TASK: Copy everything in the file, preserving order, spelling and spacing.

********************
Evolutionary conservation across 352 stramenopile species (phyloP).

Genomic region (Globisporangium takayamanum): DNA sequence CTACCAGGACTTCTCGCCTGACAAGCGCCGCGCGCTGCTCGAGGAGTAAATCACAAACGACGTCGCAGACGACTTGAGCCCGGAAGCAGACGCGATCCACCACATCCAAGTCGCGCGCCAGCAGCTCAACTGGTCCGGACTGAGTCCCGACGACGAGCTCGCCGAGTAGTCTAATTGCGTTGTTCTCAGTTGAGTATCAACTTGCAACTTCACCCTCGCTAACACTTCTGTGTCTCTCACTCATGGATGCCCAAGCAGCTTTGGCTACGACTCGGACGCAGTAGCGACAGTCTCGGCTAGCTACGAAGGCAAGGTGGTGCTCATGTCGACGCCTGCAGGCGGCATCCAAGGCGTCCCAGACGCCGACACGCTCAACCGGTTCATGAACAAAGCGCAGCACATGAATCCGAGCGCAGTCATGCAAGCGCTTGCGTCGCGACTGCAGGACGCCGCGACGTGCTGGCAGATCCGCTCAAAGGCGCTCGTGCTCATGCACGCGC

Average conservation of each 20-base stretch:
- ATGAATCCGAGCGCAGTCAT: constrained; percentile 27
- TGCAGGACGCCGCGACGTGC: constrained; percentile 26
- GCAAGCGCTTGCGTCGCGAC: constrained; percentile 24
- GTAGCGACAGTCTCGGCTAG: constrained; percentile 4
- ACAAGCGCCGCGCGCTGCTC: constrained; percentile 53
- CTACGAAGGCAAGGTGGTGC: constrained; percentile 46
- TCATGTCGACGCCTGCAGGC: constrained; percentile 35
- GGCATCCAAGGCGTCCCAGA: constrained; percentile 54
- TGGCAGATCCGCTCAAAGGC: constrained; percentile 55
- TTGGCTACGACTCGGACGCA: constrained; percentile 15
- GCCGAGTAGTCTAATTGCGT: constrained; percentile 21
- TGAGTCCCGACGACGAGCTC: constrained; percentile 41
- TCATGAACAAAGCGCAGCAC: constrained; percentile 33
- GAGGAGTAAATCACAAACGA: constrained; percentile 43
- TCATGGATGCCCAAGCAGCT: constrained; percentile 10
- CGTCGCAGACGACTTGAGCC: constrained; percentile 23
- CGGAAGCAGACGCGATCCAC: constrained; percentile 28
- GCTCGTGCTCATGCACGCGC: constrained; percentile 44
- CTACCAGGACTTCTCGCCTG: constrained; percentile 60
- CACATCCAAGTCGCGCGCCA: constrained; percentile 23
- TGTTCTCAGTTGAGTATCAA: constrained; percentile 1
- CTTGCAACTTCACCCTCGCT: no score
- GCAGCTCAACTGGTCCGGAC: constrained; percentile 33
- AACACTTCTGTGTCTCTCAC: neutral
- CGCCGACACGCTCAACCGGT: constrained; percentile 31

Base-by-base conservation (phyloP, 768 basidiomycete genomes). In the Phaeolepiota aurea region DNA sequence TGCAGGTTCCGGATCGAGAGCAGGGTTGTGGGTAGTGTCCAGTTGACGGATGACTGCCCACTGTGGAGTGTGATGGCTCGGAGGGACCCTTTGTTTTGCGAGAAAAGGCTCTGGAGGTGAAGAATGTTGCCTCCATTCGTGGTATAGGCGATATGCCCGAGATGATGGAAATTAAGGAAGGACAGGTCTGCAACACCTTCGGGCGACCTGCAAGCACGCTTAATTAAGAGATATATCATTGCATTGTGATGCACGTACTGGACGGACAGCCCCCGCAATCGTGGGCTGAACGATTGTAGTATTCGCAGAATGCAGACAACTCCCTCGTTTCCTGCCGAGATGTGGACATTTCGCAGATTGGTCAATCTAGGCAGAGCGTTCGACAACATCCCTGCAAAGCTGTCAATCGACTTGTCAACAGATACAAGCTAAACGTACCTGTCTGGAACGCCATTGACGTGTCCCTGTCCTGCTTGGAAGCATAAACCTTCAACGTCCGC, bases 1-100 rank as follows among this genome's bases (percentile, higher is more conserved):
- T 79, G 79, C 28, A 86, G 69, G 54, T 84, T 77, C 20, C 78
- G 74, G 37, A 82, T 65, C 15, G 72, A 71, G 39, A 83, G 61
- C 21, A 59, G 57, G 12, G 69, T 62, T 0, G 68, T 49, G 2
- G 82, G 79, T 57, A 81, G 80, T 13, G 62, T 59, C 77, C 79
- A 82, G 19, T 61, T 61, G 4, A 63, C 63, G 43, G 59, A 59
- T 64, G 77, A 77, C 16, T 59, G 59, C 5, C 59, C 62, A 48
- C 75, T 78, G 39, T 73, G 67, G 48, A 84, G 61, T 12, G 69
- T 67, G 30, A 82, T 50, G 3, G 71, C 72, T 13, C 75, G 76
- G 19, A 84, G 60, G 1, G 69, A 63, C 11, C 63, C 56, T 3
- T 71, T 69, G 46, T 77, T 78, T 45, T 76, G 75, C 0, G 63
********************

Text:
Evolutionary conservation across 352 stramenopile species (phyloP).

Genomic region (Globisporangium takayamanum): DNA sequence CTACCAGGACTTCTCGCCTGACAAGCGCCGCGCGCTGCTCGAGGAGTAAATCACAAACGACGTCGCAGACGACTTGAGCCCGGAAGCAGACGCGATCCACCACATCCAAGTCGCGCGCCAGCAGCTCAACTGGTCCGGACTGAGTCCCGACGACGAGCTCGCCGAGTAGTCTAATTGCGTTGTTCTCAGTTGAGTATCAACTTGCAACTTCACCCTCGCTAACACTTCTGTGTCTCTCACTCATGGATGCCCAAGCAGCTTTGGCTACGACTCGGACGCAGTAGCGACAGTCTCGGCTAGCTACGAAGGCAAGGTGGTGCTCATGTCGACGCCTGCAGGCGGCATCCAAGGCGTCCCAGACGCCGACACGCTCAACCGGTTCATGAACAAAGCGCAGCACATGAATCCGAGCGCAGTCATGCAAGCGCTTGCGTCGCGACTGCAGGACGCCGCGACGTGCTGGCAGATCCGCTCAAAGGCGCTCGTGCTCATGCACGCGC

Average conservation of each 20-base stretch:
- ATGAATCCGAGCGCAGTCAT: constrained; percentile 27
- TGCAGGACGCCGCGACGTGC: constrained; percentile 26
- GCAAGCGCTTGCGTCGCGAC: constrained; percentile 24
- GTAGCGACAGTCTCGGCTAG: constrained; percentile 4
- ACAAGCGCCGCGCGCTGCTC: constrained; percentile 53
- CTACGAAGGCAAGGTGGTGC: constrained; percentile 46
- TCATGTCGACGCCTGCAGGC: constrained; percentile 35
- GGCATCCAAGGCGTCCCAGA: constrained; percentile 54
- TGGCAGATCCGCTCAAAGGC: constrained; percentile 55
- TTGGCTACGACTCGGACGCA: constrained; percentile 15
- GCCGAGTAGTCTAATTGCGT: constrained; percentile 21
- TGAGTCCCGACGACGAGCTC: constrained; percentile 41
- TCATGAACAAAGCGCAGCAC: constrained; percentile 33
- GAGGAGTAAATCACAAACGA: constrained; percentile 43
- TCATGGATGCCCAAGCAGCT: constrained; percentile 10
- CGTCGCAGACGACTTGAGCC: constrained; percentile 23
- CGGAAGCAGACGCGATCCAC: constrained; percentile 28
- GCTCGTGCTCATGCACGCGC: constrained; percentile 44
- CTACCAGGACTTCTCGCCTG: constrained; percentile 60
- CACATCCAAGTCGCGCGCCA: constrained; percentile 23
- TGTTCTCAGTTGAGTATCAA: constrained; percentile 1
- CTTGCAACTTCACCCTCGCT: no score
- GCAGCTCAACTGGTCCGGAC: constrained; percentile 33
- AACACTTCTGTGTCTCTCAC: neutral
- CGCCGACACGCTCAACCGGT: constrained; percentile 31

Base-by-base conservation (phyloP, 768 basidiomycete genomes). In the Phaeolepiota aurea region DNA sequence TGCAGGTTCCGGATCGAGAGCAGGGTTGTGGGTAGTGTCCAGTTGACGGATGACTGCCCACTGTGGAGTGTGATGGCTCGGAGGGACCCTTTGTTTTGCGAGAAAAGGCTCTGGAGGTGAAGAATGTTGCCTCCATTCGTGGTATAGGCGATATGCCCGAGATGATGGAAATTAAGGAAGGACAGGTCTGCAACACCTTCGGGCGACCTGCAAGCACGCTTAATTAAGAGATATATCATTGCATTGTGATGCACGTACTGGACGGACAGCCCCCGCAATCGTGGGCTGAACGATTGTAGTATTCGCAGAATGCAGACAACTCCCTCGTTTCCTGCCGAGATGTGGACATTTCGCAGATTGGTCAATCTAGGCAGAGCGTTCGACAACATCCCTGCAAAGCTGTCAATCGACTTGTCAACAGATACAAGCTAAACGTACCTGTCTGGAACGCCATTGACGTGTCCCTGTCCTGCTTGGAAGCATAAACCTTCAACGTCCGC, bases 1-100 rank as follows among this genome's bases (percentile, higher is more conserved):
- T 79, G 79, C 28, A 86, G 69, G 54, T 84, T 77, C 20, C 78
- G 74, G 37, A 82, T 65, C 15, G 72, A 71, G 39, A 83, G 61
- C 21, A 59, G 57, G 12, G 69, T 62, T 0, G 68, T 49, G 2
- G 82, G 79, T 57, A 81, G 80, T 13, G 62, T 59, C 77, C 79
- A 82, G 19, T 61, T 61, G 4, A 63, C 63, G 43, G 59, A 59
- T 64, G 77, A 77, C 16, T 59, G 59, C 5, C 59, C 62, A 48
- C 75, T 78, G 39, T 73, G 67, G 48, A 84, G 61, T 12, G 69
- T 67, G 30, A 82, T 50, G 3, G 71, C 72, T 13, C 75, G 76
- G 19, A 84, G 60, G 1, G 69, A 63, C 11, C 63, C 56, T 3
- T 71, T 69, G 46, T 77, T 78, T 45, T 76, G 75, C 0, G 63